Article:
The other day, I was sitting down to a scrumptious-looking meal with friends and one person said, "Don't you feel guilty having all this food?" It's a common sentiment I hear, being surrounded by people who are immersed in stories and images of poverty. Guilt seems to be a natural response when we juxtapose our relative wealth with others' relative poverty. But I think guilt is often the wrong response.
Guilt implies we are guilty.
"Command those who are rich in this present world not to be arrogant nor to put their hope in wealth, which is so uncertain, but to put their hope in God, who richly provides us with everything for our enjoyment. Command them to do good, to be rich in good deeds, and to be generous and willing to share. In this way they will lay up treasure for themselves as a firm foundation for the coming age, so that they may take hold of the life that is truly life." 1 Timothy 6:17-19
This is an amazing passage. I wish I'd heard more sermons on it. (I can't recall having heard any.) Here, as well as many other places in the Bible, some guidelines are set up for those who are wealthy:
- Don't be snooty about your wealth. ("My home is so much nicer than theirs...")
- Don't put your hope in your money. ("I'll be fine; I have money.")
- Do lots of good things for other people. (And not just yourself.)
- Be generous.
If we sit down to a meal and we suddenly feel guilty because we are stingy, we are snooty, we don't help other people and we never share our money, then, yes, guilt is the right response. We feel guilty because we are guilty.
But if we are following the Bible's guidelines for living with wealth and we still feel guilty, I think it is an unhealthy response based on our lack of understanding of one little phrase sandwiched in the middle of this passage:
"God, who richly provides us with everything for our enjoyment."
God provides for us. God has provided everything good; it didn't spontaneously generate. ("Every good and perfect gift is from above, coming down from the Father of the heavenly lights, who does not change like shifting shadows." James 1:17) And he doesn't simply provide for survival, he provides for enjoyment.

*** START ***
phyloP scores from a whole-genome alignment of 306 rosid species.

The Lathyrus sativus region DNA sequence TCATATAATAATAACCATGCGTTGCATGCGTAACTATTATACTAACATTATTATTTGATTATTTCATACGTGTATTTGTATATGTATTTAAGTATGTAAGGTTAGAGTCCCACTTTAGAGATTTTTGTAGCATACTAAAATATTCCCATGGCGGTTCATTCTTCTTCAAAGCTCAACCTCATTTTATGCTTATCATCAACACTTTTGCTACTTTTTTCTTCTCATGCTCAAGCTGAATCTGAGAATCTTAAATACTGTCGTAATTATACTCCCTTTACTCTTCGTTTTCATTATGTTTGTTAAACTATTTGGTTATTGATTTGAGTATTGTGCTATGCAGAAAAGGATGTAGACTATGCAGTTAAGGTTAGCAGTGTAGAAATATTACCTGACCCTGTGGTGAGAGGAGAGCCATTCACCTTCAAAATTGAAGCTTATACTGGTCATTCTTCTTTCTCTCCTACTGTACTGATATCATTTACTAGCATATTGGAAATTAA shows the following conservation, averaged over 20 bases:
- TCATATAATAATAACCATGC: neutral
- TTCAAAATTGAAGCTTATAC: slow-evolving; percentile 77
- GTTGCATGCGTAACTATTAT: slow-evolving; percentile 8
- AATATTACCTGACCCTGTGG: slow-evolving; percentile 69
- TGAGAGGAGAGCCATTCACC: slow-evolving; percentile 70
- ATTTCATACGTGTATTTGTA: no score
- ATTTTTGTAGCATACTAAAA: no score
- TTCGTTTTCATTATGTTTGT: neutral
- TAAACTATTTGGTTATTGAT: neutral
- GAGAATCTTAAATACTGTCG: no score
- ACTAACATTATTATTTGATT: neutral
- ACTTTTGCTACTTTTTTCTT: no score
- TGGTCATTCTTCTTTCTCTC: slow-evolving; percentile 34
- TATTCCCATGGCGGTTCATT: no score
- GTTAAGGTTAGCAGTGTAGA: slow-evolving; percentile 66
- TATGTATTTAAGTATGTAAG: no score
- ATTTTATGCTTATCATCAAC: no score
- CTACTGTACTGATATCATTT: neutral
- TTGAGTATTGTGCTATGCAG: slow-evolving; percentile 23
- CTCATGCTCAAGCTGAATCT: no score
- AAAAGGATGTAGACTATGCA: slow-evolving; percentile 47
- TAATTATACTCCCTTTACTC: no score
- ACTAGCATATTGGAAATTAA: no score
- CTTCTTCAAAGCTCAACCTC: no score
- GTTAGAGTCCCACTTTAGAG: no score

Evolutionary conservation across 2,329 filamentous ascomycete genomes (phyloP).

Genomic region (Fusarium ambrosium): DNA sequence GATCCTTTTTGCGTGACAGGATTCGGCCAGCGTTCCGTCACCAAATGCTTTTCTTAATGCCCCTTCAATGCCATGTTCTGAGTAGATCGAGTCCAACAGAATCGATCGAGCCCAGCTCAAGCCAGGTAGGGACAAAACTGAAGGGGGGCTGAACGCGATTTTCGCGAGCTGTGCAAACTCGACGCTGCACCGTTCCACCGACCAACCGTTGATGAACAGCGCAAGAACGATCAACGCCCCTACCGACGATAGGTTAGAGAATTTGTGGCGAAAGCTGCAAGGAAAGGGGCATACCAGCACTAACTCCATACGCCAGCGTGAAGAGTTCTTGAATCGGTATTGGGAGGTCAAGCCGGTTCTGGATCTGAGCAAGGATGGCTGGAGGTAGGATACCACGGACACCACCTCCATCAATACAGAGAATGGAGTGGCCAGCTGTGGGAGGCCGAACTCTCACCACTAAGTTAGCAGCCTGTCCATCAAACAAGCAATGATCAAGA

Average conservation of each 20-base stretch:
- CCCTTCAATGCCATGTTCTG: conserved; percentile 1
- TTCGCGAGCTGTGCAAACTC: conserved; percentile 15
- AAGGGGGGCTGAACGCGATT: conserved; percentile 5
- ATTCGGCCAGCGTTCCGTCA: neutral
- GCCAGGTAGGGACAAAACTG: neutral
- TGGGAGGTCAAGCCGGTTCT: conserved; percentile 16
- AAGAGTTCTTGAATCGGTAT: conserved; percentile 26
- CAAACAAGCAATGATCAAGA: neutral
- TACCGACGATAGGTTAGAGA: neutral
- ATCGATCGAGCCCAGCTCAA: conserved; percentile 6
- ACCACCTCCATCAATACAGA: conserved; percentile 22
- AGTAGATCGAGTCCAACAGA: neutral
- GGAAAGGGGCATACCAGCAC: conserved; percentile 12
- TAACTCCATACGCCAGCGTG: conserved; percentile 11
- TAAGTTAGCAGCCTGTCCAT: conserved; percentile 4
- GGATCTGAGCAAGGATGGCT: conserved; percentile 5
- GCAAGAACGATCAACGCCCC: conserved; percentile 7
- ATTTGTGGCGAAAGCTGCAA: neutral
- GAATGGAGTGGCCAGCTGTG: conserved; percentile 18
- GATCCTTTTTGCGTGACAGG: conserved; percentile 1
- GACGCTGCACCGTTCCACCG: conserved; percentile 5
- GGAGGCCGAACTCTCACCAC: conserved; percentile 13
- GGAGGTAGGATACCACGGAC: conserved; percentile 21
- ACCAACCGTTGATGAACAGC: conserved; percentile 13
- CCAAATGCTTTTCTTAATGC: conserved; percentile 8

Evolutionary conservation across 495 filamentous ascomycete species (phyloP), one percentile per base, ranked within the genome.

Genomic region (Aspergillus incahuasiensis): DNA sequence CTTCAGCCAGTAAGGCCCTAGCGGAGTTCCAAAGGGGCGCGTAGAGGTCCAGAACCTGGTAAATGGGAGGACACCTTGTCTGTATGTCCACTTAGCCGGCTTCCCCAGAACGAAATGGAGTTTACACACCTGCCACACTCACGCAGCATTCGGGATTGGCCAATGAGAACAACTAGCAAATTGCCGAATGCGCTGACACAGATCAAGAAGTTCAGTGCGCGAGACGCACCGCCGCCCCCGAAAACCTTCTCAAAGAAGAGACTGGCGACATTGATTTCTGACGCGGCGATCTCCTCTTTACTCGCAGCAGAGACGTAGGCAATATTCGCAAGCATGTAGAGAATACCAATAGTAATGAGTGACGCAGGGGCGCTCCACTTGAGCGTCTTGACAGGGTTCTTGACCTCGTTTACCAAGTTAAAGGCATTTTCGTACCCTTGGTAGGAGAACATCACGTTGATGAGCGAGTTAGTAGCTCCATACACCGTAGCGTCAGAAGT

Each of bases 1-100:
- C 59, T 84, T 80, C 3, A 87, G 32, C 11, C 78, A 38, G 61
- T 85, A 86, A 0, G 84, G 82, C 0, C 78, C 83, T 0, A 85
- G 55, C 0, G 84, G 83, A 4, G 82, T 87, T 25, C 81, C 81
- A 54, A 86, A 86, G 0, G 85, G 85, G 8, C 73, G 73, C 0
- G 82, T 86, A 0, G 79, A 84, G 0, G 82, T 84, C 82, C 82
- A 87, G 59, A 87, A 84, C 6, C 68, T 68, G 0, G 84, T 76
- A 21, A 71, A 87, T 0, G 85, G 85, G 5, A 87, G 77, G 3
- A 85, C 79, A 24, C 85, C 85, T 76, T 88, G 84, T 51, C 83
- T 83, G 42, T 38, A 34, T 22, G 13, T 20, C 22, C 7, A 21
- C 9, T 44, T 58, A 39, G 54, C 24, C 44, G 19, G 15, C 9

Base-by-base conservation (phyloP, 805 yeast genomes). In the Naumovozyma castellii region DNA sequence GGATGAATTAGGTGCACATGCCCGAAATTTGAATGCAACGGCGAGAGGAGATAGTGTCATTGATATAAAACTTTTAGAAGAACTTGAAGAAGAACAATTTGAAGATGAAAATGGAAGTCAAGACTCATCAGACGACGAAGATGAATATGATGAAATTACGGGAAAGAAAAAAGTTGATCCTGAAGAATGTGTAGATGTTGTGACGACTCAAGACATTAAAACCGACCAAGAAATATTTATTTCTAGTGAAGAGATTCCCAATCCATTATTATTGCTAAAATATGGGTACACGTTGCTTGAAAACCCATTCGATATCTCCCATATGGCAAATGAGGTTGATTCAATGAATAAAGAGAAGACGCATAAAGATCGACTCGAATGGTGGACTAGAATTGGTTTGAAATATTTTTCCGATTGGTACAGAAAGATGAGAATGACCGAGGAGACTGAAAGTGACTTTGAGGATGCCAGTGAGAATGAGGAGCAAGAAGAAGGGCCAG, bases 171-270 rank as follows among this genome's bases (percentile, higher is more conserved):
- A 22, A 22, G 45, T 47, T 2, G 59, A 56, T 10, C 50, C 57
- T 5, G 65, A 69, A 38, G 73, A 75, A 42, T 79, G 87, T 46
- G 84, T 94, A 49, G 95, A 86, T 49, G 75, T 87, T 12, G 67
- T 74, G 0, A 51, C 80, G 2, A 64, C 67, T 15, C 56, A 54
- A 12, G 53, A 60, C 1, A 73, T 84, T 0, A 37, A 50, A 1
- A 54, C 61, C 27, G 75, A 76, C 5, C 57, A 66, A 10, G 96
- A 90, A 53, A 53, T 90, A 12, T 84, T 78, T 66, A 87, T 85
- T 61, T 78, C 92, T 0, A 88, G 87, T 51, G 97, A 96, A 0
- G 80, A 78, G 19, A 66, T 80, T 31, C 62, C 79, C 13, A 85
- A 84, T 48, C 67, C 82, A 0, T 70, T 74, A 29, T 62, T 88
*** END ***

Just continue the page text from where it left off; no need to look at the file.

Food tastes good because God made it taste good. Beaches are beautiful because God made them beautiful. Sex is good because God made it good. But in our earnest desire to not put our hope in our wealth and this world, how often do we throw out the good things God created for our enjoyment with our bad attitudes toward them.
We trade hedonism for ascetism.
God calls no one to hedonism - living only for the pleasures of this world. But he does call some to ascetism - "Jesus looked at him and loved him. 'One thing you lack,' he said. 'Go, sell everything you have and give to the poor, and you will have treasure in heaven. Then come, follow me.' " Mark 10:21)
This fact and our over-active guilt complexes can lead us to believe that any enjoyment of the creation is evil. That wealth itself is evil. It's just not so. Putting your hope in this world is wrong. Enjoying it within the boundaries God has set is sanctioned.
The other day, I was sitting at Starbucks and I overheard a woman discussing with her friend whether she should accept an $85,000 job offer or hold out for $90,000. Being a writer, I'm pretty sure this is one of those tough life choices that I will have the luxury of avoiding. Mike and I have always lived on one income, and that of a writer/editor. So I'm not saying that we should all go buy yachts and sail to Aruba in order to embrace "everything for our enjoyment." (Not that being a Christian necessarily precludes this.)
But I do think that we can each take a little time each day to wonder at and enjoy the beauties of life that God has created and given us. I can bite into a strawberry and marvel at how such a sweet and beautiful thing grows out of the dirt. I cannot worship the strawberry. I can hug my husband and marvel at the sensation of unconditional acceptance that a hand on your back can give you. I cannot worship my husband. I can enjoy making my home comfortable and cozy for my family. But I cannot worship my home.
None of us are called to revel only in the beauties of this world. Some of us may be called to sell everything we own to follow Jesus. But for many of us, we must strike that elusive balance of always putting Christ first while living as flesh and blood in this world in which God richly provides us with everything for our enjoyment.